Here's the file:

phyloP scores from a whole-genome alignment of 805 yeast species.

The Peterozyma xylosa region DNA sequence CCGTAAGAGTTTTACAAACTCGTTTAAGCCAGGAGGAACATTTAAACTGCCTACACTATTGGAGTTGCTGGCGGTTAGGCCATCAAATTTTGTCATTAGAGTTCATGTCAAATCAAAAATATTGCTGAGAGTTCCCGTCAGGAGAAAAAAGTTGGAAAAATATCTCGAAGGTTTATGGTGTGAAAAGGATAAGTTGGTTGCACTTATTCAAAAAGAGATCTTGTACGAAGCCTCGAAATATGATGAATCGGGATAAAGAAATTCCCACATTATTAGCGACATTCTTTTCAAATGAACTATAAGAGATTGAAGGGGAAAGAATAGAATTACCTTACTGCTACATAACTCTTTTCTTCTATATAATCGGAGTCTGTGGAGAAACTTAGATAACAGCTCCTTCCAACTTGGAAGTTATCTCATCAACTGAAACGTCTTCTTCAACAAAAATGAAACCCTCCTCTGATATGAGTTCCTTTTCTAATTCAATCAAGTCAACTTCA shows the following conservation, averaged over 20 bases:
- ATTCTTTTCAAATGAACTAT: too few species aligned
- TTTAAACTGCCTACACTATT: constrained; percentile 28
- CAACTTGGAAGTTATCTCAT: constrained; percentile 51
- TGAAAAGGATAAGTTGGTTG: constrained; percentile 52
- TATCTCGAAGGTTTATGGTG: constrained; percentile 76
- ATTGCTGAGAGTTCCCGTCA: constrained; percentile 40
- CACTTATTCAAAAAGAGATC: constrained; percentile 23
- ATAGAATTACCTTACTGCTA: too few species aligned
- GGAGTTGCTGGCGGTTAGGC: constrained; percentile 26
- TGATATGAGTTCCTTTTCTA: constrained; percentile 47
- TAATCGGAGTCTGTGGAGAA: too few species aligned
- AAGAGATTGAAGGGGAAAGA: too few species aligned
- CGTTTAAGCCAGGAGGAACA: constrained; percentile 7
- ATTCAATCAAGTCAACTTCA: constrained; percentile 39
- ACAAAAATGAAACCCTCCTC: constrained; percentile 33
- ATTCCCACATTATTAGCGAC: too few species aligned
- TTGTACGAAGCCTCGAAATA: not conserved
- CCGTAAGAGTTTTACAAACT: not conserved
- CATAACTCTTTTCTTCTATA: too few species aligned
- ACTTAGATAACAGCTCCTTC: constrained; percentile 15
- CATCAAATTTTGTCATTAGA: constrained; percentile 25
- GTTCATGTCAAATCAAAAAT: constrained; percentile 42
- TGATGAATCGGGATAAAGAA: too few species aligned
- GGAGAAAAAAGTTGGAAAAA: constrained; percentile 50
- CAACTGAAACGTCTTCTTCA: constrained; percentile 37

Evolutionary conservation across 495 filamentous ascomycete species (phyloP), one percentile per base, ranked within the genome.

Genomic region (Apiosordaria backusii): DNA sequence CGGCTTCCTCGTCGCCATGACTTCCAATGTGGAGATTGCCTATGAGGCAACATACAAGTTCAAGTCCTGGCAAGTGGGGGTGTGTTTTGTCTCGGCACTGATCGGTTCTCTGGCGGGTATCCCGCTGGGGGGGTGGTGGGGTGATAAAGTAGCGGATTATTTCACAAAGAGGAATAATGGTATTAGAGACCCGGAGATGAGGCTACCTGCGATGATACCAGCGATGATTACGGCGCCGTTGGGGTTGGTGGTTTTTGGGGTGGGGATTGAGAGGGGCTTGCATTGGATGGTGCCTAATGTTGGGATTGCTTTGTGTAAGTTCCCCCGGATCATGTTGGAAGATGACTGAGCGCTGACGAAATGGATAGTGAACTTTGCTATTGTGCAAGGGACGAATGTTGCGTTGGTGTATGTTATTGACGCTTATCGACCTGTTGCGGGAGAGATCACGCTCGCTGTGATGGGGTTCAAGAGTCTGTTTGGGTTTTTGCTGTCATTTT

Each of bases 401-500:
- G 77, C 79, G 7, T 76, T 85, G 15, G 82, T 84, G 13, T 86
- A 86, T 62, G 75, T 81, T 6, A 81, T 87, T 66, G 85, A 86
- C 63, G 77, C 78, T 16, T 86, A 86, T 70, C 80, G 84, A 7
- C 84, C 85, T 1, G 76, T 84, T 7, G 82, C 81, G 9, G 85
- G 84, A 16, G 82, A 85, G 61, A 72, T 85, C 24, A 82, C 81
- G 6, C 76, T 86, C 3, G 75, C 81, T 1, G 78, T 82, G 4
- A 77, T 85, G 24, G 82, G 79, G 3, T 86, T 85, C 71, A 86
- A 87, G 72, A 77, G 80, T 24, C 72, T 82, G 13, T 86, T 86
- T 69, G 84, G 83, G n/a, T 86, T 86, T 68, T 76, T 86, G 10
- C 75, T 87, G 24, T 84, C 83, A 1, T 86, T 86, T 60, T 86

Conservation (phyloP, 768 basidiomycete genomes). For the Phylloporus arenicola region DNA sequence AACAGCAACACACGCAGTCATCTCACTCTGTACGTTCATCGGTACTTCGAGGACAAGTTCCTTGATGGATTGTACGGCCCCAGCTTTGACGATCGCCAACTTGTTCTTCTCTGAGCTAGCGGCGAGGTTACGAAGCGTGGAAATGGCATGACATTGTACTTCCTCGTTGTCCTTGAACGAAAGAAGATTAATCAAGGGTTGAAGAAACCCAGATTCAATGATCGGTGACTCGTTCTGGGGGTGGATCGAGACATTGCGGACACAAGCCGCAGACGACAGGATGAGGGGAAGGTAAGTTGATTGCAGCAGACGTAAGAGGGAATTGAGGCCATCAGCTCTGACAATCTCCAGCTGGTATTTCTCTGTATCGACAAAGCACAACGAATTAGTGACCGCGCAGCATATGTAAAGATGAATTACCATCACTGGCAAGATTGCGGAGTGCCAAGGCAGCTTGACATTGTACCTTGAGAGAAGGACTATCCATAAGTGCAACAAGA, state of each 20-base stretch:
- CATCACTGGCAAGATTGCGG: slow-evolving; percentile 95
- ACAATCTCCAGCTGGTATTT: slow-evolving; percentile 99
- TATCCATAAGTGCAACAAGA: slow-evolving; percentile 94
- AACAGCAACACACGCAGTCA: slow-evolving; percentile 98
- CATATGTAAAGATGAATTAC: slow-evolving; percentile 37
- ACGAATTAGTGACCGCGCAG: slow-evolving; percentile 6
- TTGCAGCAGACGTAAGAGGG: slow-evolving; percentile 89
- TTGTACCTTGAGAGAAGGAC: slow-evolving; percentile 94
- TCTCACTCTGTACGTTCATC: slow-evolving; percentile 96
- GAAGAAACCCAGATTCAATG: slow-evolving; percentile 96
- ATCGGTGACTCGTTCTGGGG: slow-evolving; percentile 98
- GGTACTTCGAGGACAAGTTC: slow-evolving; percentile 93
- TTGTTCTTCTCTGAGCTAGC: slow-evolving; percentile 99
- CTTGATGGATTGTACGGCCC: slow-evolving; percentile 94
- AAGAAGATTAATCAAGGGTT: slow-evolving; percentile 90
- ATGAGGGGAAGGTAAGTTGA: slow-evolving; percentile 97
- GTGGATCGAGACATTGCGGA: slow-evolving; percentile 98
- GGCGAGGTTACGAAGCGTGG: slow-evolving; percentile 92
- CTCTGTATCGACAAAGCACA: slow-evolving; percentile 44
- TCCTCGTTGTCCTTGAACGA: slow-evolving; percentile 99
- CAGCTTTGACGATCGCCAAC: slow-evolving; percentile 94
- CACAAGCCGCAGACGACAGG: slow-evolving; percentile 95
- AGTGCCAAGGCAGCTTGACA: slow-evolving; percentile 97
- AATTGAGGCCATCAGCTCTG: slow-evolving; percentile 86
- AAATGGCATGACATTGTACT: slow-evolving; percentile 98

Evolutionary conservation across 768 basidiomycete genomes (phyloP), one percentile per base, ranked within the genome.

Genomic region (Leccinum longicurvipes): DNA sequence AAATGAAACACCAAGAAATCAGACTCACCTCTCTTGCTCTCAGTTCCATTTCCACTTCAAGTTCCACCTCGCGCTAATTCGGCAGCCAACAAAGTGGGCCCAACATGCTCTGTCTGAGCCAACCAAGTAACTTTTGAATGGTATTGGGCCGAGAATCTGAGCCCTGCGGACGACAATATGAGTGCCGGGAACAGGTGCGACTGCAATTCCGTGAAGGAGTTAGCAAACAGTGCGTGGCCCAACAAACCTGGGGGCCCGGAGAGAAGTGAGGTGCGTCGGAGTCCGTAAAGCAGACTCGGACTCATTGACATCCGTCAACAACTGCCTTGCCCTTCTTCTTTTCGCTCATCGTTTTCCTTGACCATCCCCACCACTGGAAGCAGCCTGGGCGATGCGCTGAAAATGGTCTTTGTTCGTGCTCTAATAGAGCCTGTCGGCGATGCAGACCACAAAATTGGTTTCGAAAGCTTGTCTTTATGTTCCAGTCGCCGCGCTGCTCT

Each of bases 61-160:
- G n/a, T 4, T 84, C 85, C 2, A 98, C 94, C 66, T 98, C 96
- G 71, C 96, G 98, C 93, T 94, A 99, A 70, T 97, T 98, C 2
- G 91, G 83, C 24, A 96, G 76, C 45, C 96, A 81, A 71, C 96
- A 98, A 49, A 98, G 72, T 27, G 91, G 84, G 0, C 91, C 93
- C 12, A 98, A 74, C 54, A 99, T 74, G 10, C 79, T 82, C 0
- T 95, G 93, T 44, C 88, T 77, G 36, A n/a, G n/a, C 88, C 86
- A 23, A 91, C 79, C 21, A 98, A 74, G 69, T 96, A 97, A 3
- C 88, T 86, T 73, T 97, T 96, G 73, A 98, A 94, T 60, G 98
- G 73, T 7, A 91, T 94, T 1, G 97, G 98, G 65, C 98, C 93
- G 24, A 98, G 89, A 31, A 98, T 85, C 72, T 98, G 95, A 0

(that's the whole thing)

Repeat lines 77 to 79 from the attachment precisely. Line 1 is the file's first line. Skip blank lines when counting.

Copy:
- C 88, T 86, T 73, T 97, T 96, G 73, A 98, A 94, T 60, G 98
- G 73, T 7, A 91, T 94, T 1, G 97, G 98, G 65, C 98, C 93
- G 24, A 98, G 89, A 31, A 98, T 85, C 72, T 98, G 95, A 0